SENTINEL photo: Robert Norse works quietly while other campers clean up shortly after 8AM Thursday morning. --- Dan Coyro
found online at: http://www.santacruzsentinel.com/ci_15687212?source=most_viewed
SANTA CRUZ - Tensions surrounding a month-long homeless protest in front of the county courthouse are rising, but so far no action has been taken to enforce the city's camping ban.
For the second time this week, sheriff's deputies went to Peace Camp 2010 late Wednesday to shoot photos, talk with demonstrators and advise them they are violating the city ordinance, according to Sgt. Dan Campos.
"We've got some plans to resist the next time they come too," Christopher Doyon, 45, a homeless man who is the spokesman for the camp. "They're not going to get this easy."
Most of the 40 people camping on the lawn and stairs in front of the Santa Cruz County Superior Courthouse were cooperative and no citations were issued, Campos said
Peace Camp participants had a different take on the night. They termed the incident a "raid" and said they thought deputies invaded their camp and harassed sleeping people.
"They came in last night and they met some pretty stiff resistance," said Doyon. "We're not going to take this laying down anymore."
Wednesday, participants also argued with deputies, telling them they were violating campers' civil rights by waking people. Deputies also had come to the camp early Sunday morning, a calm visit that campers had expected.
The demonstrators are calling for the Santa Cruz City Council to rescind a city ordinance that prohibits camping in Santa Cruz between 11 p.m. and 8:30 a.m., as well as forgiveness for all camping tickets ever issued in the city.
Peace Camp participants have vowed to stay on the lawn until their demands are met and if police try to remove them, several have said they will not go voluntarily.
But some think the protest has lost its focus and should be moved.
Court employees are frustrated by the trash, human waste and bad behavior associated with Peace Camp 2010, according to Linda Sepulveda, the SEIU court employees president and a supervisor in the local court system. County employees, who are a part of another union, also may take action, she said.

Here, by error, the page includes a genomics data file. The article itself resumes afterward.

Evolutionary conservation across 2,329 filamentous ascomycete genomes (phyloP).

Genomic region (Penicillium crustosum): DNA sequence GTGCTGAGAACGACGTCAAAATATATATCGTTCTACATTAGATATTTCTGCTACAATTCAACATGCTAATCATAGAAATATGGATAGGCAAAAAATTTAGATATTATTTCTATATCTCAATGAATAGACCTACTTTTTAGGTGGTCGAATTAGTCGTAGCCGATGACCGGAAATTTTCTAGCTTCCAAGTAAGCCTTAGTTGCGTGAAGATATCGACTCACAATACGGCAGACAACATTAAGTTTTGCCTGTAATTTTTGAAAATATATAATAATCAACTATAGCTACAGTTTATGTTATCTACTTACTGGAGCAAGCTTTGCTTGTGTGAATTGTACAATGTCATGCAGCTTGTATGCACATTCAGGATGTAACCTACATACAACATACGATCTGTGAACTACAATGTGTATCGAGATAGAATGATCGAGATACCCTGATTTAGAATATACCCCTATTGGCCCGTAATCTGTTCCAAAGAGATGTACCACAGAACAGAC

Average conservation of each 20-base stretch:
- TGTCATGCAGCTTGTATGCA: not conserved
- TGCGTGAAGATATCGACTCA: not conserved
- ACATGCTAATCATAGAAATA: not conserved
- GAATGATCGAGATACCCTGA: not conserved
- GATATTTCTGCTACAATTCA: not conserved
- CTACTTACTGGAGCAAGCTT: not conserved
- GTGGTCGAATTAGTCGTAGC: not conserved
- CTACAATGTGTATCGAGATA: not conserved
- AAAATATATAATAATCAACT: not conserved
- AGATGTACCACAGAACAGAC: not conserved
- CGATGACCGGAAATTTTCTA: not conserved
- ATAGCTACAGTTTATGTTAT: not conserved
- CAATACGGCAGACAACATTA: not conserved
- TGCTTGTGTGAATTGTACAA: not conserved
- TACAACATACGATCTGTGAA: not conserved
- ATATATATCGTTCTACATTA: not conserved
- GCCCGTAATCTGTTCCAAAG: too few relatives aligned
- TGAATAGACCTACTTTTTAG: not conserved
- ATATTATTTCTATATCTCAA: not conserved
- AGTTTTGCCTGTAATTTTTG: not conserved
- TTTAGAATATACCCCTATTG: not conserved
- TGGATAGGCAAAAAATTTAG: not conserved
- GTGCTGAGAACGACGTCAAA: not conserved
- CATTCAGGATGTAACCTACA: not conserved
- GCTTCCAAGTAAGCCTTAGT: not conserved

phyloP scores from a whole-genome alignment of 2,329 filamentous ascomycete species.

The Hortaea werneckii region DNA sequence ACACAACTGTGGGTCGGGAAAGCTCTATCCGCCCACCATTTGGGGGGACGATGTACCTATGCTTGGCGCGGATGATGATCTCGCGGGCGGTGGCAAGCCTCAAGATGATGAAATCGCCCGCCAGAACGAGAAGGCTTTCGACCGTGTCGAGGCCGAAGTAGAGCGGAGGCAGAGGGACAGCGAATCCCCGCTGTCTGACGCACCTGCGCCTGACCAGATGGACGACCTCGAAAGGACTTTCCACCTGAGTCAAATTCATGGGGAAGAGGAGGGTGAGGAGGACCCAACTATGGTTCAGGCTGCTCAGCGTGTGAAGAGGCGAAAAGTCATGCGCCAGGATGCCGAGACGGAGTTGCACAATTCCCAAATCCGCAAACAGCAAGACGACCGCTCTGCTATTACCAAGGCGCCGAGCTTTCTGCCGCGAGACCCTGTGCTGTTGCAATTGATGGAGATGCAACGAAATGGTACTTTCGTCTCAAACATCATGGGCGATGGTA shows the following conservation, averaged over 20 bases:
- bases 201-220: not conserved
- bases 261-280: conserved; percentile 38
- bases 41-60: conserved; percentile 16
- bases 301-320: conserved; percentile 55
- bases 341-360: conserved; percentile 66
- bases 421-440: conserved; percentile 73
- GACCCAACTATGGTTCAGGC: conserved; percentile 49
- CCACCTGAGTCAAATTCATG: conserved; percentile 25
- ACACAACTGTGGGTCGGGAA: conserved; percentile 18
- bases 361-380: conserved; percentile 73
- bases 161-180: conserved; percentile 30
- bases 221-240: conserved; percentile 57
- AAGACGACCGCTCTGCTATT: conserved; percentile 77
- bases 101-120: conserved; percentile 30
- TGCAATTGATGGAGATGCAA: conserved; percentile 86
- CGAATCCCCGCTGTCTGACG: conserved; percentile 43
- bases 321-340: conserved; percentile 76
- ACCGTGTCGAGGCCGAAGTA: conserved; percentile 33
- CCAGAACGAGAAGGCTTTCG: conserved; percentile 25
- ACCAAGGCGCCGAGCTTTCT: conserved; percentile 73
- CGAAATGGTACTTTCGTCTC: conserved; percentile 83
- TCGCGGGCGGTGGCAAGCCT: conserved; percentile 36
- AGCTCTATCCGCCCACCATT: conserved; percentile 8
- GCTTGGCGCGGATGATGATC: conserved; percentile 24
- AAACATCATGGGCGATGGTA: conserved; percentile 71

Some employees are keeping daily diaries documenting issues with the encampment and plan to file complaints with the Sheriff's Office and the county Board of Supervisors, she said.
"What's upsetting to us is it's almost like they're spitting in our faces," Sepulveda said. "This is a place of law and justice and they're breaking the law left and right out here. Every day they push it a little further."
A maintenance worker, who is member of her union, told her Monday he picked up 450 pounds of trash that had accumulated during the weekend and that he regularly cleans up human waste, as well as feces from the dogs tethered to trees on short leashes. Also, people wash their hair in sinks in public restrooms and a panhandler cussed out an employee who declined to give him change.
"I understand that they have a valid point that they want a place to sleep, however it's gone beyond that and now this is just a loitering place. We've seen drug deals happen out front. We just saw a guy walking around drinking beer," Sepulveda said. "The originating issue has been lost now."
Doyon said many county workers support the Peace Camp cause. Demonstrators support deputies arresting people drinking or fighting and do what they can to minimize bad behavior.
"Nobody defecates in the bushes and there is no garbage, no rotting food," Doyon said. It's an encampment of homeless people, it looks messy."
Homeless "tent cities" have cropped up in Santa Cruz County in the past, such as Camp Paradise and a later encampment, dubbed "Camp Paradise II," behind a church near Cabrillo College. A flood washed out the original Camp Paradise, along the San Lorenzo River bridge near Highway 1 where about 50 people made homes for 10 months. The county red-tagged its successor.
But Peace Camp 2010 is a unique situation because it's a protest camp.
Seattle public officials dealt with a similar set of circumstances last year when a large group of disenfranchised people set up a tent city with the goal of providing safe and sanitary shelter for up to 1,000 people. The homeless camp, named Nickelsville after then-Seattle Mayor Greg Nickels, moved seven times before it landed in Port of Seattle park in July.
Campers were evicted about 90 days later, during which several people were arrested for criminal trespassing, according to port spokesman Peter McGraw.
"We had given them several chances," McGraw said. "I think it was just finally the fact that permitting them to be there was not legal for them to be there."
But with Peace Camp 2010, it wasn't clear until last week if the city's camping ban applied to the demonstration, which is occurring on a county-owned swath of lawn.
Once city and county leaders determined the ordinance was enforceable, it became a question of which police agency would handle the situation and the Sheriff's Office, which has jurisdiction over county property and provides court security, eventually took charge of supervising the Peace Camp.
The Sheriff's Office continues to investigate the demonstration, but Campos declined to say if or when deputies plan to enforce the city ordinance.
"We want to give every opportunity for these participants to consider their actions before any enforcement is carried out," Campos said.
Doyon has said they will welcome camping citations, which they plan to paste onto a piece of cardboard under the title "Mike Rotkin's Wall of Shame," a challenge to the Santa Cruz mayor.
"We've got some plans to resist the next time they come too," Doyon said. "They're not going to get this easy. ... It's definitely reaching a new phase. I think people are stoked for it, they're excited to bring on the battle."